In the Footsteps of the First: 1st Australian Light Horse Regiment: The August Offensive Gallipoli 1915

(continued)

6th - 7th August, 1915

 

Throughout the evening of the 6th August the noise of bloody hand-to-hand fighting at Lone Pine rang out in the darkness.  The battle would continue for three days and losses would amount to over 2,000 Australians.  The attack on Steele’s had failed to shut down German Officers’ Trench and massed machine gun fire could enfilade the entire line from Quinn’s, Pope’s and The Nek.

 

Monash’s 4th Brigade, the 29th Indian Brigades and the British New Army Battalions had lost their way in the maze of ‘deres’ and were miles away from their objective. At 3.30am the New Zealand troops were well behind schedule and 500 yards from Chunuk Bair. The attack on Baby 700 was now unsupported from the rear and, in Birdwood’s words, “almost hopeless”2.

The Turkish lines were bristling with machine guns with the power to enfilade the attacking troops from all directions. Neither ‘pre-condition’ had been met. Unless orders were given to the contrary the assaults from Russell’s Top, Pope’s and Quinn’s were to be delivered. Birdwood and Godley conferred - they knew the situation but ordered the attacks to proceed.

Australian soldiers in the support trenches on Pope's Hill, Gallipoli Peninsula, just before the commencement of the battle on the evening of 6 August, 1915. AWM C026994 [4]

At 4am artillery fire from naval and land batteries bombarded Turkish trenches at the rate of one round every two and a half minutes. At the same time two mountain guns increased the firing rate to four - five shells per minute. In Bean’s words such bombardment had not been seen on the Gallipoli Peninsula since May 2nd: “the positions behind it became an inferno, the dark-brown dust of the shell-bursts dimly visible in the grey light, rolling in clouds across the face of the hill and shutting out all view from any distance.” [5] Whether through poor synchronization or lack of precision of time pieces, firing stopped at 4.23am, - cut short as if ‘by a knife’- seven minutes before troops were to break out. The element of surprise had been lost as precious minutes ticked by. The order was to go …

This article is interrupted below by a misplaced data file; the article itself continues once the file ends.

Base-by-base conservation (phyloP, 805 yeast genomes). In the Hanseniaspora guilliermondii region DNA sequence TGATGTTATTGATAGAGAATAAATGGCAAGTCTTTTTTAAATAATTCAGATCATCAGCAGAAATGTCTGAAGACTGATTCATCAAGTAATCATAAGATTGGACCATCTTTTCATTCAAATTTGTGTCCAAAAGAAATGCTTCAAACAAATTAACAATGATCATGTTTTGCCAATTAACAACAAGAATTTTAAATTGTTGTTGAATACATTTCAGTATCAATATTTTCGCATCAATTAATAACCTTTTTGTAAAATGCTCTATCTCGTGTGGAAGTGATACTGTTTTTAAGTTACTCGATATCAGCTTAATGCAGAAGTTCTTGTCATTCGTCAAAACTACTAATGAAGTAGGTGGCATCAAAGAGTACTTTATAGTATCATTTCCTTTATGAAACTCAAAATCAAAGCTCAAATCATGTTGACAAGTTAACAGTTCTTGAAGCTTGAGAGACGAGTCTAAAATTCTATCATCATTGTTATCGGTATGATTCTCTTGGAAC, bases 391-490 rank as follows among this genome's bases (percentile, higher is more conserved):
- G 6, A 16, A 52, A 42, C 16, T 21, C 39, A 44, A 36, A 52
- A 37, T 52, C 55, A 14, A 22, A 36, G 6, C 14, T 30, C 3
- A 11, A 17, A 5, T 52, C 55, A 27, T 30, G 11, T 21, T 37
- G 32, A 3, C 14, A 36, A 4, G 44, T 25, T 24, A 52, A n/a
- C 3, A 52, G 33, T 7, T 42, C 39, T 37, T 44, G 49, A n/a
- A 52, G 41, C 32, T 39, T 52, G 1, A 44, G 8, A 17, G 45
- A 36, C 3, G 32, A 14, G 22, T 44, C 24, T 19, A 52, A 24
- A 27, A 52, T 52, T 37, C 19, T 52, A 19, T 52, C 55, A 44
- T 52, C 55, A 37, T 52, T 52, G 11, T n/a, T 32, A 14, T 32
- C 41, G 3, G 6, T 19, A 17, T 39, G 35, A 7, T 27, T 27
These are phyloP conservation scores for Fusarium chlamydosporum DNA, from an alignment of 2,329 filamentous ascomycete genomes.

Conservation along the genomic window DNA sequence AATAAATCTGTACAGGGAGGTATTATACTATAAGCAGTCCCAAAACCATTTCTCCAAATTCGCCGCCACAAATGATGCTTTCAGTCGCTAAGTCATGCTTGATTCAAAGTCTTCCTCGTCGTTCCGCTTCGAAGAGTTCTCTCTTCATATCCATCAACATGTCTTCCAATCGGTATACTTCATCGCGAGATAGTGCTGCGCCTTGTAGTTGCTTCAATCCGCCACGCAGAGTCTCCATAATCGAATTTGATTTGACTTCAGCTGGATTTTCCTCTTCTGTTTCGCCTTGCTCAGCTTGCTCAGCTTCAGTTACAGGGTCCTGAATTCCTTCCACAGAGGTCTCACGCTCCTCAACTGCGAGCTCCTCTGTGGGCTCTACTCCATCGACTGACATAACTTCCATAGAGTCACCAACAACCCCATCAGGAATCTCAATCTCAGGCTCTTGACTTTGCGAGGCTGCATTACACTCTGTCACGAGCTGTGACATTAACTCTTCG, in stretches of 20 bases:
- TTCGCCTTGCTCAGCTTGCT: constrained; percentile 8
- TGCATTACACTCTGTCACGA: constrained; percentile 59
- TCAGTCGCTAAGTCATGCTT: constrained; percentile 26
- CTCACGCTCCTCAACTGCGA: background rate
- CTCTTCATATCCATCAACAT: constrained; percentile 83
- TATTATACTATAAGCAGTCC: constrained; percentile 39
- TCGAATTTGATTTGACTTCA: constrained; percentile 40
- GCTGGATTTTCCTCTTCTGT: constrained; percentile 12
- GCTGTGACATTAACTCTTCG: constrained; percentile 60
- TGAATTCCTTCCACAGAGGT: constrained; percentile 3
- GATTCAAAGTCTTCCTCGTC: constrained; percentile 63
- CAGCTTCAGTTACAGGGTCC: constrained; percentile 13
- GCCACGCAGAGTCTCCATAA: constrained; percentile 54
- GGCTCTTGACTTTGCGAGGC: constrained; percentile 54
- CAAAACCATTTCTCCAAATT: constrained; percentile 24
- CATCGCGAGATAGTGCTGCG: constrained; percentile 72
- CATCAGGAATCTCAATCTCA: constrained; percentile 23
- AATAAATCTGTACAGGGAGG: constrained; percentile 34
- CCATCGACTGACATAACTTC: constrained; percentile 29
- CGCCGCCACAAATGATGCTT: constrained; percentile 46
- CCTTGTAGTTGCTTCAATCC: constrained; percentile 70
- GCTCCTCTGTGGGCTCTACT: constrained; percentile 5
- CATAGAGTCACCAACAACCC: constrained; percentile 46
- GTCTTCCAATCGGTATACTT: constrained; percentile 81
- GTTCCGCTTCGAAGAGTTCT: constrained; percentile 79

“At that instant there broke out such a rattle of rifle and machine-gun fire as was never heard before. Into that fusillade our men went out…” [6]

 

Lieutenant Geoffrey Harris of 1st L.H.Regiment “B” Squadron led his troop into the attack via Waterfall Gully

 

“At 3.30am … I fell in my little party of twelve bomb throwers and twelve riflemen with fixed bayonets in support. The latter had orders not to fire a shot without orders, but to use the cold steel. We marched silently down our communication trenches to the gully ...then up to the waterfall, (which we scaled), to be met by a shower of Turkish bombs before we had time to get into any sort of order. I immediately gave the order to charge and we took the two lines of trenches.... (continues)